Submission due date: July 31, 2020
We often think of Arborists when considering the management of our trees and forests, but in reality, there is a range of people and professions, not to mention perspectives, to consider. In fact, there is a whole forest of them – Arborists (who manage our urban trees), Ecologists (who help us make more meaningful connections with our natural environment), Landscape Architects (who design our built environments and coordinate planting plans and details around utilities and infrastructure), Foresters (who take a more systemic look at trees as specimens within a broader forested system), and potentially even those involved in the implementation of landscapes (as they can share tales of how the plans changed mid-construction, and how they improvised or were restricted somehow). And there are likely others – those who work at the intersection of these disciplines, for a more enriched perspective.
There are many important discussions to have about trees and our forest canopy. We would like to open that discussion up for the Winter 2020 issue of Landscapes I Paysages, by inviting CSLA members and other interested parties to submit articles to discuss a range of areas around the subject of trees. For instance:
- How do LAs work with trees from a design/aesthetic perspective, while still understanding the critically important supporting biological systems needed for their survival (i.e., environmental factors, maintenance regime, etc.)? How can LAs successfully reconcile aesthetic and performance considerations?
- The state of the urban forest, via exemplary projects that are redefining opportunities and methods for planting, or those applying extraordinary biological design principles that actually achieve greater ecological connections.
- The disparity between what’s planned versus what actually happens in terms of what LAs can do within the parameters of code, the sequence of approvals, utilities and infrastructure, etc. Do we need better policy, with sharper teeth – and passionate, well-spoken champions – before we can achieve the canopy cover targets we are aspiring to?
- How can we build resiliency into the future urban forest/forest canopy, while predicting the pending threats in adjacent regions, provinces and countries? By adopting sustainability values, along with careful attention to the planting, staging and construction details within which these trees will grow, can we together promote a robust canopy for tomorrow?
- What about first-of-their-kind forestry projects in Canada – e.g., vertical forests; rotated areas of closure for soil and tree health?
- Ideas, projects, research that contributors can share that contributes to this discussion.
We invite your submissions! See the next page for our contact information – drop us a line with your idea/thoughts/abstracts and we’ll get in touch to discuss how we can include your material in an issue that promises to be exciting and thought-provoking.
General Guidelines for Contributors
- Deadline for article ideas, abstracts or rough Drafts is July 15, 2020 (or earlier).
- Final Draft submission deadline is July 31, 2020.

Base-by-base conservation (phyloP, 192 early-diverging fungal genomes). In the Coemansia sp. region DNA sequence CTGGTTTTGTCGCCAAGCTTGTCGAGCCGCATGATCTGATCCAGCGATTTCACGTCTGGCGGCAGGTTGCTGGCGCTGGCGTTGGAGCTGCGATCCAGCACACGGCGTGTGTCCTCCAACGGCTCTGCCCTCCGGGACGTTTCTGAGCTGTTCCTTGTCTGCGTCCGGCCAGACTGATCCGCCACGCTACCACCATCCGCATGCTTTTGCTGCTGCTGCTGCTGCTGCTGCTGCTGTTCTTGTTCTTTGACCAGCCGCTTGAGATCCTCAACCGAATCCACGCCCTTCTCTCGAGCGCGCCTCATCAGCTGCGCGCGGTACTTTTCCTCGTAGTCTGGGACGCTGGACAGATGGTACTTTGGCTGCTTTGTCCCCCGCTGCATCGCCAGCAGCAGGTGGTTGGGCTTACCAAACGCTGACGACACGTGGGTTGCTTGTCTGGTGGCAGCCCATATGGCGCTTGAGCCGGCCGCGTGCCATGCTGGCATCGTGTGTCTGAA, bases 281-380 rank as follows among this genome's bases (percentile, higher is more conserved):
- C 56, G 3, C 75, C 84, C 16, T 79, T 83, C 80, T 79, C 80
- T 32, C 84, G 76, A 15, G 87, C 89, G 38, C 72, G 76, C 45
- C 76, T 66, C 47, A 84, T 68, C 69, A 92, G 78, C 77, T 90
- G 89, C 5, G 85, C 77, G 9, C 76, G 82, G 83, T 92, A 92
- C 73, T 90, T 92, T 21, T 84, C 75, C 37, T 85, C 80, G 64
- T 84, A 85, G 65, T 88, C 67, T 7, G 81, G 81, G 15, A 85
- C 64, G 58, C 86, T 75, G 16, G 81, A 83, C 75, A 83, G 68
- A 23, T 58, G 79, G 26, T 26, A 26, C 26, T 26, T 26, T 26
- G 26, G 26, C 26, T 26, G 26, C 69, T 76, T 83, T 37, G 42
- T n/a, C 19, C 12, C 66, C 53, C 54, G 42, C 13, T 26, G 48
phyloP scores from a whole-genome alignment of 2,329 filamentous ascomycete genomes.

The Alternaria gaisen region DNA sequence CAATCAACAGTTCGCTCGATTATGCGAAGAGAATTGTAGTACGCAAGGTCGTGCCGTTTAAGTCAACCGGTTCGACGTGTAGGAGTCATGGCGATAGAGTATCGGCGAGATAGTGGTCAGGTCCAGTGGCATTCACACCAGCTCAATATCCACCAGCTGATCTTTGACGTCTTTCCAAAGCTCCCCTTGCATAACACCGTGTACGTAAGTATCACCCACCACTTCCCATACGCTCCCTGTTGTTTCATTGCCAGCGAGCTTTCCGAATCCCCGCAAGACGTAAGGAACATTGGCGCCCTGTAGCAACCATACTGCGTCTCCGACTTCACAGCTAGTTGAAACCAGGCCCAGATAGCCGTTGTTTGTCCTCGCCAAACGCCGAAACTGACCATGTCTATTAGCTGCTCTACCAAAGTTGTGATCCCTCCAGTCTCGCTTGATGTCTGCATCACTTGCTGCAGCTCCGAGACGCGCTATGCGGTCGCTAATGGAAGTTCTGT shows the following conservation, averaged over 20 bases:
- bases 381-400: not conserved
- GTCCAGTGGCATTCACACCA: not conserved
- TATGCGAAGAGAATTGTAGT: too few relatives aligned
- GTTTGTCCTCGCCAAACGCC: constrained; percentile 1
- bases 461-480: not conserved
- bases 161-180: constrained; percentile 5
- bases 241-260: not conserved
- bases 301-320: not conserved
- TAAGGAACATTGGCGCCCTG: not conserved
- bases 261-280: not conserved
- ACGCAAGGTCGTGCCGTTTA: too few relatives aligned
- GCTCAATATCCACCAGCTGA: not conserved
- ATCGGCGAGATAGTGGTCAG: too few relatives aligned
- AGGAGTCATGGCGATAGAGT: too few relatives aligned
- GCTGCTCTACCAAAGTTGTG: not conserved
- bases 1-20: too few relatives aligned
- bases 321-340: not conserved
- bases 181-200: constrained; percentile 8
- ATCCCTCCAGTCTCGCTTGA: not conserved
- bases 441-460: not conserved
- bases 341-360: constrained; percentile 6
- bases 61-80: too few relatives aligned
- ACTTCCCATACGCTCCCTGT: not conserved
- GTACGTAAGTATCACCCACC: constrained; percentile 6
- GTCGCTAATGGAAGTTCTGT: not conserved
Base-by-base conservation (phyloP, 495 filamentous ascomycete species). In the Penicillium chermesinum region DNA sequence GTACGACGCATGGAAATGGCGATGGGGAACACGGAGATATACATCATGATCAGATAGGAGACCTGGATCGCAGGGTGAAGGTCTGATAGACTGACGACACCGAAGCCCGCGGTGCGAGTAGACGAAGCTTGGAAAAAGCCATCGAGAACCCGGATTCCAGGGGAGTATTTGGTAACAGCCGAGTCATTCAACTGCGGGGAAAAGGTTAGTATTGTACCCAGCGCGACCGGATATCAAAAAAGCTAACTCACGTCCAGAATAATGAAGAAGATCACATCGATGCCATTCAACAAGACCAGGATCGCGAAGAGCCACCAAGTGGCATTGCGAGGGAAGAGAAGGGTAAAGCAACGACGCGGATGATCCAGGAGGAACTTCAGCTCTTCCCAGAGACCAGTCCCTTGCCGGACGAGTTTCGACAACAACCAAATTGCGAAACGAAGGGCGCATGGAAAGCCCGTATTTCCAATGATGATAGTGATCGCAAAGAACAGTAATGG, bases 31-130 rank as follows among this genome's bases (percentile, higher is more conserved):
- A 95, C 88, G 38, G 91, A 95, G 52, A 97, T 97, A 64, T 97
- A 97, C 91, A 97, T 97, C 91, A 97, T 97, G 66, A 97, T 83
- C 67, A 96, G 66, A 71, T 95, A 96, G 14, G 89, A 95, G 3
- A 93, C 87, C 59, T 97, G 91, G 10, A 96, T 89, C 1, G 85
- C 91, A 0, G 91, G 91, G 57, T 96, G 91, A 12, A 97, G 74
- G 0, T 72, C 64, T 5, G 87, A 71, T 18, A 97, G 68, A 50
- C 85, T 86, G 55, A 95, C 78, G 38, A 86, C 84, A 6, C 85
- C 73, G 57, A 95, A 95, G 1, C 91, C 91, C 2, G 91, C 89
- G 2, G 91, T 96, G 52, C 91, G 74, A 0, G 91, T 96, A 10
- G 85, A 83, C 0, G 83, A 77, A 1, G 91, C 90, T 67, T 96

- Article length – contributions can come to us in various lengths. Here are some of our common types of articles, but we are open to discussion:
- Feature articles (Focus section) to be 1400-1600 words
- Upfront (Prologue) section (short, general content articles): 300-500 words.
- Shorter stories/columns (e.g., Forum section): 500-800 words
- Remember, as with some design projects, less can be more...
- References & Notes: L/P is a magazine, not a peer-reviewed journal. As such, we try to keep Notes (foot or endnote) or lists of References to a minimum.
- Illustrations: Please supply about 12 illustrations for a feature article and 1-2 for short articles.
- All images must be high resolution (300 dpi) and INCLUDE CAPTIONS AND PHOTO CREDITS. Further Photo guidelines will be supplied separately, upon request.
Please provide a brief bio (around 50 words), a head/shoulders photograph, your preferred email address and a mailing address (for complimentary copies; no mailing address received, no comp copies sent!). Our authors are the voice of L/P, and our readers appreciate knowing where you are coming from. In your brief bio, please DO include a mention of your work or home base – but please keep the data brief. Instead, we invite you to use the space to tell us something about yourself, and your link to the story you are telling in the magazine, or to the issue’s theme.
A sample bio written for the “Messiness” issue is provided below:
CAROLINE LAVOIE teaches landscape design theory and representation at Utah State University, where she has inhabited the same (messy!) office for 20 years. “My office landscape is covered in almost geologic layers of papers, surrounded by mountains of books, student projects, paintings, drawings, models, mobiles, even hats, and then the fabulous view the real mountains outside my window.” firstname.lastname@example.org
Please send ideas, abstracts to Michael or Laurie, and do not hesitate to contact us if you have any questions or require additional information.
Guest (Content) Editor: Michael Ormston-Holloway
Managing Editor: Laurie Blake